Meet the first Black K-Pop idol, Alexandra Reid

Ama Nunoo Mar 15, 2020 at 08:00am

March 15, 2020 at 08:00 am | Opinions & Features, Success Story

Ama Nunoo

Ama Nunoo | Staff Writer

March 15, 2020 at 08:00 am | Opinions & Features, Success Story

Alexandra 'Alex' Reid, the first black K-pop idol, Photo: Twitter

K-pop is a genre of music that is finding its way into the world of music and most non-Asian fans love it because of its catchy tunes and enormous talent.

As its name suggests K-pop is basically Korean pop music and by default will be dominated by East Asians.

That notwithstanding, Alexandra “Alex” Reid became the first African-American musician to break racial barriers to become K-pop’s first ever Black idol in 2015.

Her love for the genre made her take that giant leap and the former BP RaNia band mate enjoyed her time in the Korean music industry.

Being an idol came with its own demanding work schedules and challenges of working in another country were not absent but the fame, glitz and glamour gave Alex the needed platform to showcase her talent.

“I got into K-pop when I was scouted at a recording studio in LA and flew to Korea about a week or two later,” Alex told NextShark

“I had been a longtime fan of K-pop but didn’t pursue a career in it because I didn’t see any idols who looked like me, so it seemed like an impossible dream.”

With everything that she had going for her, she jumped at the opportunity to make a name for herself in Korea’s competitive music industry.

Once she zoned in on what she wanted to do she went all in, but it came at a price. Her personal life and relationships had to take the fall for her dreams.

“I mean it literally was not even a question whether or not I should do it. I love hard work, getting better, and am always striving to improve,” she said.

“That’s how I knew it was more than a dream for me — because I love even the struggle of this business more than the security of a ‘normal’ life,” Alex said. “I am just as passionate about the sacrifice as I am the payoff.”

There is more to meet the eye when it comes to being a K-pop idol. According to Alex, it takes a lot of mental, physical training and sacrifices.

“A lot of respect you become accustomed to as a human gets at the very least overstepped and at times completely trampled over when you’re an idol.

“You start to accept things you would never accept in real life because you are so passionate about what you are working towards… and that can be a slippery slope.”

Working in a foreign country and not speaking the same language can be daunting on anyone, especially because communication tends to be distorted and you are easily misunderstood. Also, the culture shock may take time to sink in.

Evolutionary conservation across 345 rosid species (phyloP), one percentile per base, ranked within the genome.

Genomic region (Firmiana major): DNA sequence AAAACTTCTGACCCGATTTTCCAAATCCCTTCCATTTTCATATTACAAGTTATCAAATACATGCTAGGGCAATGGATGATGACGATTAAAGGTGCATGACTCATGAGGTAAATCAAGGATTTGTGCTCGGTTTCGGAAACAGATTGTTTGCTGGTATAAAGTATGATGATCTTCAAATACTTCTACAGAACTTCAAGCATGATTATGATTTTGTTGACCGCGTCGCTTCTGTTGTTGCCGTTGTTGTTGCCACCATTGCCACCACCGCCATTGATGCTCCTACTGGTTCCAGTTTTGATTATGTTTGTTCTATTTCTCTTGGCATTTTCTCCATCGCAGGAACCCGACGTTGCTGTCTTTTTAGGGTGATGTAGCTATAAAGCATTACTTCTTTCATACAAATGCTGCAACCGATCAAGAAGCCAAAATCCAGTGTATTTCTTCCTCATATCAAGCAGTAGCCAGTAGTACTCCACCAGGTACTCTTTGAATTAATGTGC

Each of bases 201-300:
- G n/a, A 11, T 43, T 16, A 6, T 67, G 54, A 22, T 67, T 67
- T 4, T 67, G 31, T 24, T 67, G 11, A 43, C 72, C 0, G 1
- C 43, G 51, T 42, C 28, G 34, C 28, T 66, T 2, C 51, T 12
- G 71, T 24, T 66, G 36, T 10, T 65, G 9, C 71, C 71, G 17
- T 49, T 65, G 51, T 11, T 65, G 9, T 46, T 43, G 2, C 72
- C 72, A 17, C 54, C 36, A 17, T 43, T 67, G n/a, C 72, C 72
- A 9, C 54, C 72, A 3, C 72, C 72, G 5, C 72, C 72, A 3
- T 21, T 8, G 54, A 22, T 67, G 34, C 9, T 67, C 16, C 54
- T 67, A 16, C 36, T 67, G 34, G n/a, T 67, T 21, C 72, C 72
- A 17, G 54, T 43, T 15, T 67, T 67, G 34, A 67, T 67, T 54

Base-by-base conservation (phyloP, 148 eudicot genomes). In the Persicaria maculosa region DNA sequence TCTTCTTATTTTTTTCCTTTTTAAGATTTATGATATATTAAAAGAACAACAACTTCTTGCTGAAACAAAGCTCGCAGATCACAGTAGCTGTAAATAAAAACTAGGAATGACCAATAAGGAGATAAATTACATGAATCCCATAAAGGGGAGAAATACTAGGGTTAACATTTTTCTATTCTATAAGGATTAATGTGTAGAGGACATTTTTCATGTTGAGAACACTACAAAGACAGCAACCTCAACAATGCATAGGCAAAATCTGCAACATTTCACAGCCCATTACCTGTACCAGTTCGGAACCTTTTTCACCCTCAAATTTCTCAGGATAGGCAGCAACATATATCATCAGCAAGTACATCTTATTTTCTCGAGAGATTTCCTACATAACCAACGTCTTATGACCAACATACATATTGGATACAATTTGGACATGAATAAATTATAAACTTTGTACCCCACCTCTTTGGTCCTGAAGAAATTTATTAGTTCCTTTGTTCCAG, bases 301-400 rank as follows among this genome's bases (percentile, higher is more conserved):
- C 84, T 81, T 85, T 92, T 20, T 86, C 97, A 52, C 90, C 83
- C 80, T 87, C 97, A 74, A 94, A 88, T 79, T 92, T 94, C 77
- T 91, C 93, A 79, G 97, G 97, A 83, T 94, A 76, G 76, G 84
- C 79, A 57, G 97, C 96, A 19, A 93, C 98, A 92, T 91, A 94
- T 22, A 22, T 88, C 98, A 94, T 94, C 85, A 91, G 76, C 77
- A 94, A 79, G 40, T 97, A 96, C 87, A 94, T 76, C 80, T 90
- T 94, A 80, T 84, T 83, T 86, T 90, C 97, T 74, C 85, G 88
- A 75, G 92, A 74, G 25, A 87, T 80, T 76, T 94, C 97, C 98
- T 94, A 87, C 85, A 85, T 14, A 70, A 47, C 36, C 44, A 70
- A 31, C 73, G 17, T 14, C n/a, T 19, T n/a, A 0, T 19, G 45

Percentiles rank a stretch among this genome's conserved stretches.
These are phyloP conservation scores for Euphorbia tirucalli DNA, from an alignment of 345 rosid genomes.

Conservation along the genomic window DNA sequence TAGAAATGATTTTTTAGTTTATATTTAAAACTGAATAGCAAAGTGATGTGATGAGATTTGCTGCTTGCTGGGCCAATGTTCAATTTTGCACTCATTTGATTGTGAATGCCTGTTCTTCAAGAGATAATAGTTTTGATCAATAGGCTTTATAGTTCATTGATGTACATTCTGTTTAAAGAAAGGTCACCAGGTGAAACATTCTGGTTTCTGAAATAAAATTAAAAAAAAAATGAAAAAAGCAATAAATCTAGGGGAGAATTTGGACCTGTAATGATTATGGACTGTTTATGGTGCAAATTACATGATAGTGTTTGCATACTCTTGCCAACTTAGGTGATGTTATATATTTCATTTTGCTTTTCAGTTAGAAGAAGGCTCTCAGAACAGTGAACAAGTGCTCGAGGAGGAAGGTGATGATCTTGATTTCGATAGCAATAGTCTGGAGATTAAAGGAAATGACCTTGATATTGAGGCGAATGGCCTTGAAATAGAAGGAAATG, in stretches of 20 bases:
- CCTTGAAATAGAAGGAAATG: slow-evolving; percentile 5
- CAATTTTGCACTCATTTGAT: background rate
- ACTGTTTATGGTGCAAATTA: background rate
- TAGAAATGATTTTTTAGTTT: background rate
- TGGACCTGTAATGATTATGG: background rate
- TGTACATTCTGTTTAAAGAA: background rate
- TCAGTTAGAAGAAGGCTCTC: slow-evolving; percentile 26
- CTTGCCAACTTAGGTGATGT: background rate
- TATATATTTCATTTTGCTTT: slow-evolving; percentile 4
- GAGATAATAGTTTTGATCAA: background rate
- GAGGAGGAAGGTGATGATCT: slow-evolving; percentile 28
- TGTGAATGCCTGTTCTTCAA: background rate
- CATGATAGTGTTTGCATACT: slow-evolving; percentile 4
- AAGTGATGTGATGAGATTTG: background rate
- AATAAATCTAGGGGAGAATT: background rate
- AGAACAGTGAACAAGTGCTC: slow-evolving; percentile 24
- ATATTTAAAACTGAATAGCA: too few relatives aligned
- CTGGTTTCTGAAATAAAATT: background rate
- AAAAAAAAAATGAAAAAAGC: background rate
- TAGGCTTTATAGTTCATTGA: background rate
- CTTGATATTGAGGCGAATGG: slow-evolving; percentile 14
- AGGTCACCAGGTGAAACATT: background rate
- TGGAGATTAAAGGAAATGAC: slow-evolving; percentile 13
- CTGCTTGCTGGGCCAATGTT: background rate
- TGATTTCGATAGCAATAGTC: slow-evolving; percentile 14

“It was more than not knowing my schedule or what people were telling me to do. It was the ostracism of not being understood or felt,” she recalled.

“I knew that I was being misunderstood and even misjudged a lot of times, and it was a struggle feeling like I was powerless to change that.

“No matter how hard I studied or how fast I learned, it was always too little too late. I had to find a way to be okay with being alone and develop a figurative force field around my heart to protect my happiness… and I did that.”

She added that studying Korean is one thing all aspiring non-East Asians should look into before venturing into a career in Korea as it will help with the transitioning much faster than she had.

With regards to being in a predominantly racially homogeneous environment, Alex said the hospitality of Koreans was second to none.

Her fan base were very supportive as well and may sent well wishes to her encouraging her and urging her on when she felt like crumpling in to the pressure of her new role.

Being the first black K-pop idol meant she was a pioneer on that front and many non-East Asians now had someone to look up to if they ever dared to venture into the world of K-pop. Her win sparked conversations in the Korean entertainment industry.

“I definitely think the world of Korean entertainment is warming up to the idea of opening doors for more racially diverse talents.

“With its recent spike in international success, it only makes sense that more races are represented,” she commented.

“I am cheering on everyone who auditions, so I hope they really get out there and go for it.”

Today, she is focused on making a name for herself with her solo career in the United States blending both American and Korean pop and penning her experiences into a book.

“Since relocating, I finished my album, much of which I wrote while in Korea. I have mainly been focused now on writing a book about my struggles as a Black, non-Asian K-Idol.

“It is completely honest and sheds a lot of light on what really happens behind the scenes. I plan to release the album and book together because they give context to one another, and the emotional place I was in while creating the music.”

Nothing good comes without the needed work it requires. Alex mentioned that having a great work ethic balanced with the passion and drive for the work  will eventually feed into the much desired success any aspiring idol hopes to get.

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